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  1. #1

    Novel Way to increase effeciency of portable Air conditioner Tell me what y

    Ok HVAC engineers here is a good one. I am pretty familiar with the basics physics of a air conditioner. I had a novel idea for my dual hose air conditioner to greatly increase the effeciency of the unit. This may not work in extremly high temperature and humidity but I live in Utah and it only gets hot, not humid. I want to hook up a 4" inline duct fan to incease the flow along the condenser hopefully cooling them off more than the unit can do itself. I am thinking that pushing air into the intake hose should be better than pulling air from the exhaust. Tell me what you think. I cannot forsee any problems with the portable ac unit and an inline fan uses very little power.

    This may be a cheap 15 dollar way to make the portable ac unit work as effeciently as a window one and since the fan will be outside there should be little increase the the noise.

  2. #2
    anybody?? topping

  3. #3
    Join Date
    Jun 2005
    SW Wisconsin
    I use large fans to pull more air through the evaporator, & move the air through the entire 1st floor rooms, it greatly increased the area that a little Half-Ton window unit will cool, perfectly.
    I have a page on the Net on it.

    I wouldn't speculate on your situation. - Darrell

  4. #4
    Join Date
    Jan 2009
    Keokuk, IA
    If you simply increase ariflow over the condenser b adding a fan, ultimately you may gain a very small amount of capacity, but at the cost of using ore electricity. Remember, A/C promarily transfer heat through phase change of the refrigerant. All the condenser needs to do it remove enough heat from the hot vapor that was compressed by the compressor.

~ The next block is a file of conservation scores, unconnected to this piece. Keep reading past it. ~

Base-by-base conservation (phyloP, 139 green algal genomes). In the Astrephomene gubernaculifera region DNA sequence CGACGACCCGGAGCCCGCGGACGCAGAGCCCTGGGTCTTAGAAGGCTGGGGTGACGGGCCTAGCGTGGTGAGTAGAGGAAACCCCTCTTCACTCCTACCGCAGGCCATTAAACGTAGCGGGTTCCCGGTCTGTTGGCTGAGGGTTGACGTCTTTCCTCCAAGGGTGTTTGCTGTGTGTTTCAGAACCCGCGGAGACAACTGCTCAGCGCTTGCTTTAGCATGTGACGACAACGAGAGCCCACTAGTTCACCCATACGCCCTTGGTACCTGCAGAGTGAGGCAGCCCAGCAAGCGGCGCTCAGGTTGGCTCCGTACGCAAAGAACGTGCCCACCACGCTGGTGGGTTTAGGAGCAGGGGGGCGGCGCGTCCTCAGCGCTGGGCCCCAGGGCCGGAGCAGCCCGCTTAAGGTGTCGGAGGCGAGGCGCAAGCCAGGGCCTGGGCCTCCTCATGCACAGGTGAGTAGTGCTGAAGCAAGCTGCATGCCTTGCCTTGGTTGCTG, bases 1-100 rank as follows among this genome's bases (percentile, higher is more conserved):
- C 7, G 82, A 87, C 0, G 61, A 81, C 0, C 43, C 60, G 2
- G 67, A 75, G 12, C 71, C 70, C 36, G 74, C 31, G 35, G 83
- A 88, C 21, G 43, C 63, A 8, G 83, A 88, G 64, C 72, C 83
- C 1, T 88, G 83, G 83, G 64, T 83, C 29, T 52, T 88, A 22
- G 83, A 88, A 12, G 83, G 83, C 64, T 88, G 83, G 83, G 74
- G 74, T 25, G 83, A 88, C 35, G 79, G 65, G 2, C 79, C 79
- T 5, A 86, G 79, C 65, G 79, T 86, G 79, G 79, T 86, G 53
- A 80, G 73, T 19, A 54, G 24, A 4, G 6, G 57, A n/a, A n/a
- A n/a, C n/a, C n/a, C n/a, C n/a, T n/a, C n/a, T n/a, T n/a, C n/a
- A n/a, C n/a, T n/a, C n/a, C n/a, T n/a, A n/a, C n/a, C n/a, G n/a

Increased airflow over hte evaporator however, can increase capacity to a point. It may however reduce the overall system efficinecy in the process since the added capacity may be less than the added electricity to get it.

    I'm not sure however what a "2 hose" system is. Is this an evaporative cooler (swamp cooler)? If so, then more airflow may increase capacity and possibly effciency, to a point...eventually you'll need more water surface area.

    Don't forget, the 4" duct fan uses electricity. Usually around 80-150Watts depending on it's size. Overall, I suspect you'll se diminishing returns, meaning the added capacity will be at a lower COP. I you could get more efficiency with a larger fan, the engineers that designed your unit would have used one. Although power consumption may have been a limiting factor. A unit that uses a standard 115VAC outlet, is limited practically to around 10 Amps or 1200 Watts.

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